Court rules it's illegal to refuse to photograph a same-sex wedding ceremony

ALBUQUERQUE, N.M. — The New Mexico Court of Appeals ruled June 4 that it is illegal for a photography business to turn down photographing a same-sex ceremony even though it is contrary to the religious and personal beliefs of the business owners.

The court ruling upholds the previous decision by the New Mexico Civil Rights Commission against an Albuquerque photography company. The commission ruled that the company, run by a young Christian husband and wife, was guilty of "sexual orientation" discrimination under state antidiscrimination laws for declining to photograph a same-sex "commitment ceremony," even though New Mexico does not permit same-sex marriages.

"Americans in the marketplace should not be subjected to legal attacks for simply abiding by their beliefs," said ADF Senior Counsel Jordan Lorence. "Should the government force a videographer who is an animal rights activist to create a video promoting hunting and taxidermy? Of course not, and neither should the government force this photographer to promote a message that violates her conscience. Because the Constitution prohibits the state from forcing unwilling artists to promote a message they disagree with, we will certainly appeal this decision to the New Mexico Supreme Court."

In 2006, Vanessa Willock asked Elaine Huguenin — co-owner with her husband, Jon Huguenin, of Elane Photography in Albuquerque — to photograph a "commitment ceremony" that Willock and another woman wanted to hold in Taos. The two women eventually held their ceremony using a different photographer.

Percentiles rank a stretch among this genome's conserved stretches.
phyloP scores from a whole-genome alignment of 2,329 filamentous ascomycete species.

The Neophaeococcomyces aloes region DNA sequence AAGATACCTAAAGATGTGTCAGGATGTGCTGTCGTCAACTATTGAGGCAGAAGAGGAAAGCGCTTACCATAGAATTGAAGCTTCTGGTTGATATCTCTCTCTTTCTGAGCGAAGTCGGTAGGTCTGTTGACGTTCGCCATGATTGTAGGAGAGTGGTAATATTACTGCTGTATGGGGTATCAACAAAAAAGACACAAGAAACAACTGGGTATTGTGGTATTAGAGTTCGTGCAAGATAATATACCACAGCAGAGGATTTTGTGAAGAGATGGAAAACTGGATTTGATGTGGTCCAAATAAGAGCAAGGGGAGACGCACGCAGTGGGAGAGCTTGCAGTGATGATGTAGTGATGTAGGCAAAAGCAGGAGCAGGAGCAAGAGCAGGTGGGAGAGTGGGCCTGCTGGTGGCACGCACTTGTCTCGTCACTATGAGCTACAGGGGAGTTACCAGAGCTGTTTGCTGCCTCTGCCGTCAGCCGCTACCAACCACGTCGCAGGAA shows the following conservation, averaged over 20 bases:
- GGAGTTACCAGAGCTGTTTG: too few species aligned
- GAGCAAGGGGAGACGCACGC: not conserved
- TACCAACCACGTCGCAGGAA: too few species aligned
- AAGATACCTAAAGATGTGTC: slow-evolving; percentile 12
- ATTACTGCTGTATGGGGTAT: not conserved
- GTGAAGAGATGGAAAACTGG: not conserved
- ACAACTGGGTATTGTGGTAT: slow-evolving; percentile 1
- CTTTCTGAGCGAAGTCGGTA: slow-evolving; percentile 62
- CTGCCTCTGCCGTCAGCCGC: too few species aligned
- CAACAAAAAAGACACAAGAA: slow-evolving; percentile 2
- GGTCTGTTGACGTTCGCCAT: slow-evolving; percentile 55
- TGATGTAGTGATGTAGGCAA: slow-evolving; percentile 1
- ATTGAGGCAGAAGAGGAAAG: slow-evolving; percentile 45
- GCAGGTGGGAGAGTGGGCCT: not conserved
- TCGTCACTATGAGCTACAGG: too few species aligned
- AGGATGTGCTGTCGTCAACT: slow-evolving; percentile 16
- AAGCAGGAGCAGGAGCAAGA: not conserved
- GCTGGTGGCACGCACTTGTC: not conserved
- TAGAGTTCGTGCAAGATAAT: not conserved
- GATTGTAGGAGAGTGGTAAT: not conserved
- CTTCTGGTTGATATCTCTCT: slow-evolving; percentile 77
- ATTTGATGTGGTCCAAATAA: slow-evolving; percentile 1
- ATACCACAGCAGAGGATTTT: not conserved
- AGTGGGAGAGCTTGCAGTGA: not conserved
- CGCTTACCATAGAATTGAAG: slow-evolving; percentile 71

New Mexico law does not recognize either marriage or civil unions between persons of the same sex.

Elaine Huguenin declined because her and her husband's Christian beliefs are in conflict with the message communicated by the ceremony. Willock filed a complaint with the New Mexico Human Rights Commission, accusing Elane Photography of discrimination based on sexual orientation. The commission held a one-day trial and then issued an order in April 2008 finding that Elane Photography engaged in "sexual orientation" discrimination prohibited under state law, ordering it to pay $6,637.94 in attorneys' fees to Willock.

The Court noted in its 45-page ruling that the photography company is a "public accommodation" and therefore cannot discriminate under the state "sexual orientation" law.

"The owners of Elane Photography must accept the reasonable regulations and restrictions imposed upon the conduct of their commercial enterprise despite their personal religious beliefs that may conflict with these governmental interests," the judges wrote.

"Services, facilities and accommodations are available to the general public through a variety of resources. Elane Photography takes advantage of these available resources to market to the public at large and invite them to solicit services offered by its photography business," continued the judges.

The "Ku Klux Kan is not a protected class," wrote the judges. "Sexual orientation, however is protected."

In December 2009, ADF appealed a trial judge's ruling that upheld the commission's decision in the case, Elane Photography v. Willock.